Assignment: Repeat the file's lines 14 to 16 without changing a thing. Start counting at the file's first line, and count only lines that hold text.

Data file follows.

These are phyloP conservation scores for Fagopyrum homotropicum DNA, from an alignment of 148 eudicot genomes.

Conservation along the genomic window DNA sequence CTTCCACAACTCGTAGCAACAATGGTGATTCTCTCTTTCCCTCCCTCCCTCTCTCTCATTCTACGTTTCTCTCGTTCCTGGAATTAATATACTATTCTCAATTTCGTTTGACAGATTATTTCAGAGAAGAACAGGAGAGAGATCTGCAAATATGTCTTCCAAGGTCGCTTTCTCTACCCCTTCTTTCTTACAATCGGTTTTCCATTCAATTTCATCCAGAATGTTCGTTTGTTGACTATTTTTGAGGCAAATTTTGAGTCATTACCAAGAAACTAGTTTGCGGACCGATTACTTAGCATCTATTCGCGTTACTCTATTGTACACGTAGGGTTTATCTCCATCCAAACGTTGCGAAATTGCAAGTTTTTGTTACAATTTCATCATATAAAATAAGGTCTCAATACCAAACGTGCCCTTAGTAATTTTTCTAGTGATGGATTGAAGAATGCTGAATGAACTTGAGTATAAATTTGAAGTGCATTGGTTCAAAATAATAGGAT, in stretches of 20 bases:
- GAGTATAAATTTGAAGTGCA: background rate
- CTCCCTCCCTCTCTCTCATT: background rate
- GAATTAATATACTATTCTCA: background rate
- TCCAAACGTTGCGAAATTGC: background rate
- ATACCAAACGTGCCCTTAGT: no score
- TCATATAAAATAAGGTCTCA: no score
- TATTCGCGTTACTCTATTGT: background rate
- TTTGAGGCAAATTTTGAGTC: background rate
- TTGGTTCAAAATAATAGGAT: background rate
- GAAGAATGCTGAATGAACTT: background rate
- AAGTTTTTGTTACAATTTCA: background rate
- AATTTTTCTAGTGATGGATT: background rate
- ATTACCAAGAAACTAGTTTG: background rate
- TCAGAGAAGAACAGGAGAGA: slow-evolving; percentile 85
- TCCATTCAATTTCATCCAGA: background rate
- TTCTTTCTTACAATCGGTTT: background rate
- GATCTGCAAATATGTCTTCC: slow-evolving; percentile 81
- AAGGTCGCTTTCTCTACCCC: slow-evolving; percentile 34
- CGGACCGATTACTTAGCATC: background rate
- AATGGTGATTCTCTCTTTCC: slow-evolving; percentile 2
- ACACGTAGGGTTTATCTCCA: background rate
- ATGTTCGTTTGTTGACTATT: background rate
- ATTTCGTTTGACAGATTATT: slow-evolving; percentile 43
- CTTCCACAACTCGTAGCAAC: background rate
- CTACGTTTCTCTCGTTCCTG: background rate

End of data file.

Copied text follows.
- AATTTTTCTAGTGATGGATT: background rate
- ATTACCAAGAAACTAGTTTG: background rate
- TCAGAGAAGAACAGGAGAGA: slow-evolving; percentile 85